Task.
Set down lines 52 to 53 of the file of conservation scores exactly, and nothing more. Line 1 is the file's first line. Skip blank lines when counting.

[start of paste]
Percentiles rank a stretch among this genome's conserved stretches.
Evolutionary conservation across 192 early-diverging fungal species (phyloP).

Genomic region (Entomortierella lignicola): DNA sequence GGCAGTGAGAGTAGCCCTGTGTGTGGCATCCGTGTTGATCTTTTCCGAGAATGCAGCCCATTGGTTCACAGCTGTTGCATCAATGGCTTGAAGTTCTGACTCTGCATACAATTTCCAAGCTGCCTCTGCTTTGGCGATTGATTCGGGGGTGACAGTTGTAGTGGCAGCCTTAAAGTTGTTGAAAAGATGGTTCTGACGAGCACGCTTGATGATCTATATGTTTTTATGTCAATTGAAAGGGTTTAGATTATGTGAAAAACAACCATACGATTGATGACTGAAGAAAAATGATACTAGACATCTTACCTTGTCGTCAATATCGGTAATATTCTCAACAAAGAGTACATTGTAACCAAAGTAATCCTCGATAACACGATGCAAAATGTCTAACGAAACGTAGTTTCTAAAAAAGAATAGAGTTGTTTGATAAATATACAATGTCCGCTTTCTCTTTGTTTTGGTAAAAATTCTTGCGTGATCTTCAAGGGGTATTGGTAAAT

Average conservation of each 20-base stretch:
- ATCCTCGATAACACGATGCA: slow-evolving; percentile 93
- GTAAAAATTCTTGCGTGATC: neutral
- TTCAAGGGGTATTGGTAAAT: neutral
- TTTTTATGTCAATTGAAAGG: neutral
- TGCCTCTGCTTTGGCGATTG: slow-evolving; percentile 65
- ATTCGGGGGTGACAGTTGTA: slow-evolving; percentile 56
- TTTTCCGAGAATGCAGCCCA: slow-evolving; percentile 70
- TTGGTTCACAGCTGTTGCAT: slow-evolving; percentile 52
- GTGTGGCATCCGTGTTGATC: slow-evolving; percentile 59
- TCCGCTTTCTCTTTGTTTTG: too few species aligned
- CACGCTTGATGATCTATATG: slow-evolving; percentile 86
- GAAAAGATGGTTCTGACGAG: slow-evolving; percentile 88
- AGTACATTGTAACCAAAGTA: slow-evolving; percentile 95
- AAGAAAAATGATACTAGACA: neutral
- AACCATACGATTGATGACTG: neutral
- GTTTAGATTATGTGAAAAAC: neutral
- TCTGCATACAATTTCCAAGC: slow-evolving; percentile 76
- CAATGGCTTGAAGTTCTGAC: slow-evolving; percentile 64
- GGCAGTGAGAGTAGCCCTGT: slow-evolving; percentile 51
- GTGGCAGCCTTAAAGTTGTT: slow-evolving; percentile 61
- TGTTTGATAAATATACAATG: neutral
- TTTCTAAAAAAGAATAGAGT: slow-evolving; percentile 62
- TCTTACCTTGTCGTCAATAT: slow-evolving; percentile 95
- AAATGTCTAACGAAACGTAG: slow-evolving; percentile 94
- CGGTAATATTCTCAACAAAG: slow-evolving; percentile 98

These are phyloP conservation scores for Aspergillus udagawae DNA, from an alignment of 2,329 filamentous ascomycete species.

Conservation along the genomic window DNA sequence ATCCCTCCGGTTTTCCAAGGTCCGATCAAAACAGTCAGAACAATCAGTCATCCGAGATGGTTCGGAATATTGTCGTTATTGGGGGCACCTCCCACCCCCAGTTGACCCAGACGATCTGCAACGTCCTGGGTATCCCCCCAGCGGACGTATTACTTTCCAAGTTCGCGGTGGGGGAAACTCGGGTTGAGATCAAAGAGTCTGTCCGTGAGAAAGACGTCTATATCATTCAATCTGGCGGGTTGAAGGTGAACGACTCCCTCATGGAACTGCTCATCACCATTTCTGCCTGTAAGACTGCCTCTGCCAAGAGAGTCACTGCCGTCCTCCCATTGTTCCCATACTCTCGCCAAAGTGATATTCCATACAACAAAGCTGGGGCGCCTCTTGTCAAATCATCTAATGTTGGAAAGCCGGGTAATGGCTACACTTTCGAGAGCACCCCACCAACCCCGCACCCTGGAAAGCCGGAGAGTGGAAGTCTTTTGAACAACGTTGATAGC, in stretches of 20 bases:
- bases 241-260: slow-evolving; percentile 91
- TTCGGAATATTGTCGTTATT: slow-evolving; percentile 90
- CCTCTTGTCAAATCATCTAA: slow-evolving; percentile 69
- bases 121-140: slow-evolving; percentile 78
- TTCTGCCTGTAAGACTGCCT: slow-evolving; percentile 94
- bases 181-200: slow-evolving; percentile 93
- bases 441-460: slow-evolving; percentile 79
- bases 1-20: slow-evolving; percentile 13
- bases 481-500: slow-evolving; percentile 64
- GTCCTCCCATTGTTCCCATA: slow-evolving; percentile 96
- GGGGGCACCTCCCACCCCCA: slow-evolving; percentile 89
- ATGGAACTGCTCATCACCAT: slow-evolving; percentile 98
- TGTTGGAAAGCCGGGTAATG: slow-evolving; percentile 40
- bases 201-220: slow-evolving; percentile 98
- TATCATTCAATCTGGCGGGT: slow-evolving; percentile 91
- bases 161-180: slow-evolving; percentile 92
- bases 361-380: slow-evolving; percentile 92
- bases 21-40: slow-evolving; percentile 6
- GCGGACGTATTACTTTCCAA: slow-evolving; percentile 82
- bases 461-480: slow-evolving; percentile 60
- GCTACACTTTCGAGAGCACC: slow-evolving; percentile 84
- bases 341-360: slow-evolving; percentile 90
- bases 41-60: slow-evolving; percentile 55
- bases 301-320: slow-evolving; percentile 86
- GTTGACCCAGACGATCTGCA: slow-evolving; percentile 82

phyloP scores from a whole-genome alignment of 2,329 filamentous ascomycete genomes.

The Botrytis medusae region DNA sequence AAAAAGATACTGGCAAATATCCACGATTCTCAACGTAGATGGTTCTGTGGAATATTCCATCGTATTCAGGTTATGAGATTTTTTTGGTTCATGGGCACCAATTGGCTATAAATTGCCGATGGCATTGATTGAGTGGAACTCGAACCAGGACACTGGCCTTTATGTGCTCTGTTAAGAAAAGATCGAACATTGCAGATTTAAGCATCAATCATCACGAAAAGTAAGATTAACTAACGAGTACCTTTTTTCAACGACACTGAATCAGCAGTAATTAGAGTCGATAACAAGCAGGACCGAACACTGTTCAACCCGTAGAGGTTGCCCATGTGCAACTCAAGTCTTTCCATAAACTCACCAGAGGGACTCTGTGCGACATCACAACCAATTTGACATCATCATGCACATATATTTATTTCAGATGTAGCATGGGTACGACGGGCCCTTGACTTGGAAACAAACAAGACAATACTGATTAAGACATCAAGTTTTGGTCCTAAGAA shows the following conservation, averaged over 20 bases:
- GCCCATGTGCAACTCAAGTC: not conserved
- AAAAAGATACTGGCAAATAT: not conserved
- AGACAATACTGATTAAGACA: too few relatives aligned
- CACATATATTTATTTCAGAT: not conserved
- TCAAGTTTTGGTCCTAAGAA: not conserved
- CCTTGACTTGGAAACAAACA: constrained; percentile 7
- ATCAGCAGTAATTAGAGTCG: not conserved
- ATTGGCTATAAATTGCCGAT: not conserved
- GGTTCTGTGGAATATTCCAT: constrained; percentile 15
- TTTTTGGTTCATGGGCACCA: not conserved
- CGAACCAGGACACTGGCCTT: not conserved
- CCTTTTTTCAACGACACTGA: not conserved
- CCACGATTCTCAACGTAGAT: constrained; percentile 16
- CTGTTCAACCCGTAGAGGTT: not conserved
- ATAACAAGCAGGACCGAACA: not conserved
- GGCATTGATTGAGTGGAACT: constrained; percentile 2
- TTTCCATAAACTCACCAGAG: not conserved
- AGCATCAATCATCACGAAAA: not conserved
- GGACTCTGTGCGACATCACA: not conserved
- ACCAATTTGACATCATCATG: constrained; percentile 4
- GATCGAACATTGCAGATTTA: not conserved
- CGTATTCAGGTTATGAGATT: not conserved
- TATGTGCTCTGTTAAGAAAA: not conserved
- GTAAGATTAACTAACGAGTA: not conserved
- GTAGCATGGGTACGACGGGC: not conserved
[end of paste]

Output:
- GCTACACTTTCGAGAGCACC: slow-evolving; percentile 84
- bases 341-360: slow-evolving; percentile 90